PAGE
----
The coalition has a plan to fix this situation, a plan we took to the 2010 election and a plan we will take to the next election. Under our election promise, more than 80,000 disabled veterans would be provided with financial relief under a comprehensive veterans' pharmaceutical reimbursement scheme. We identified the need to fix the situation such that there will no longer be two classes of veterans, and all veterans with a disability would have no out-of-pocket pharmaceutical related expenses. We proposed a scheme by which eligible veterans would pay for only 30 scripts per year—that is, once they reach the veterans' pharmaceutical safety net, veterans pay not a dollar more for their scripts. Such an approach also removes cumbersome requirements placed on eligible veterans with complicated reimbursements.
Our plan provides assurance to veterans such that they would no longer have to wait until the new year before they could again receive financial relief for the cost of pharmaceuticals. The coalition will therefore move amendments which would enable all special rate or TPI ex-servicemen to become eligible for the veterans' pharmaceutical reimbursement scheme. As I have mentioned, this means the coverage will be extended to all of the approximately 1,500 special rate pensioners who do not have qualifying service. These proposed amendments provide fairness, justice and peace of mind to all veterans.
This proposal, based on the government's advice about the average cost of reimbursement and the approximate number of 1,500 recipients of the special rate pensions, will cost up to $234,000. In the context of the full government scheme, which is budgeted to cost $30 million over the next four years, we are not talking about a lot of money. Yet we have a government so incompetent that it cannot implement a policy that will cost only $234,000 a year. However, one can never justify a policy based solely on cost; one justifies policies because they are the right thing to do. The coalition plans to repeal the carbon tax, and not just because it is a $9 billion a year carbon tax that pushes up electricity prices and increases cost-of-living pressures. We will repeal the carbon tax because it is the wrong policy approach that does nothing to benefit the environment.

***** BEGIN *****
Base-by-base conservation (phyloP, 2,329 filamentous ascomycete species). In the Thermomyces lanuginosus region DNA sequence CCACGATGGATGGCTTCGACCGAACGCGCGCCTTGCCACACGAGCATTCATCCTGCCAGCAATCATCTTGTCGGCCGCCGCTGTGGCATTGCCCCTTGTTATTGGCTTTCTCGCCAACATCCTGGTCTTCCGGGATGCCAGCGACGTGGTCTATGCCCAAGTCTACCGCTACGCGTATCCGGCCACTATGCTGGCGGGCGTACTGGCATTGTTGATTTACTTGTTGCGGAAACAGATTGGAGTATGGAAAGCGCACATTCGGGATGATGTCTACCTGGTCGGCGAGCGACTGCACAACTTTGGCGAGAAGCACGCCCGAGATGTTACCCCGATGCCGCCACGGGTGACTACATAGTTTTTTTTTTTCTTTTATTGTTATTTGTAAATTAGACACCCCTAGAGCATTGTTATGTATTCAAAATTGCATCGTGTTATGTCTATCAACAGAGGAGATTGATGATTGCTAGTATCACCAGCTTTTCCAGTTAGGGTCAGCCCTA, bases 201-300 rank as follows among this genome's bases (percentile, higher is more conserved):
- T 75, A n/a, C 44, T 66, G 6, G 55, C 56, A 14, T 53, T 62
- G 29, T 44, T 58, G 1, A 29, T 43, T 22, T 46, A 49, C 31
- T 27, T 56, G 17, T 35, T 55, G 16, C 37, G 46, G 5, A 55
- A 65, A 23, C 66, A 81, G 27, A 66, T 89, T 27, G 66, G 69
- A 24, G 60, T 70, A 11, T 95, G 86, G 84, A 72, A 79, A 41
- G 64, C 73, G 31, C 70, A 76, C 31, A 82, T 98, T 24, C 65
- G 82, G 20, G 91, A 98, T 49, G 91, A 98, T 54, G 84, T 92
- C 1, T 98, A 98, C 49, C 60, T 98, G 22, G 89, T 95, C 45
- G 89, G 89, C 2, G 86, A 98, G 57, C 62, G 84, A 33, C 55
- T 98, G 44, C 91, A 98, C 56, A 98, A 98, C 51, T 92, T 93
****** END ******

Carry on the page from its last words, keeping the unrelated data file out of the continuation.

The coalition opposes wasting more than $56 billion on the National Broadband Network not only because it is gross mismanagement of taxpayers' money but also because we know that it can be done faster, cheaper and more affordably.
Similarly, the coalition supports fair indexation of military superannuation pensions because people on those pensions are doing it tough and they deserve fair indexation. We support spending an extra $234,000 a year on disabled veterans because they deserve and need the funding. Not only will the next election be a referendum on the carbon tax; it will be an election on how the Australian government supports the veteran community. It will be an election to decide between the Labor Party, which constantly refuses to listen to the community, and the coalition, which has shown not only the ability to listen, to consult and to devise competent policy but also the ability to understand the needs of the veteran community. It will be an election to restore hope, reward and opportunity to Australian veterans and their families.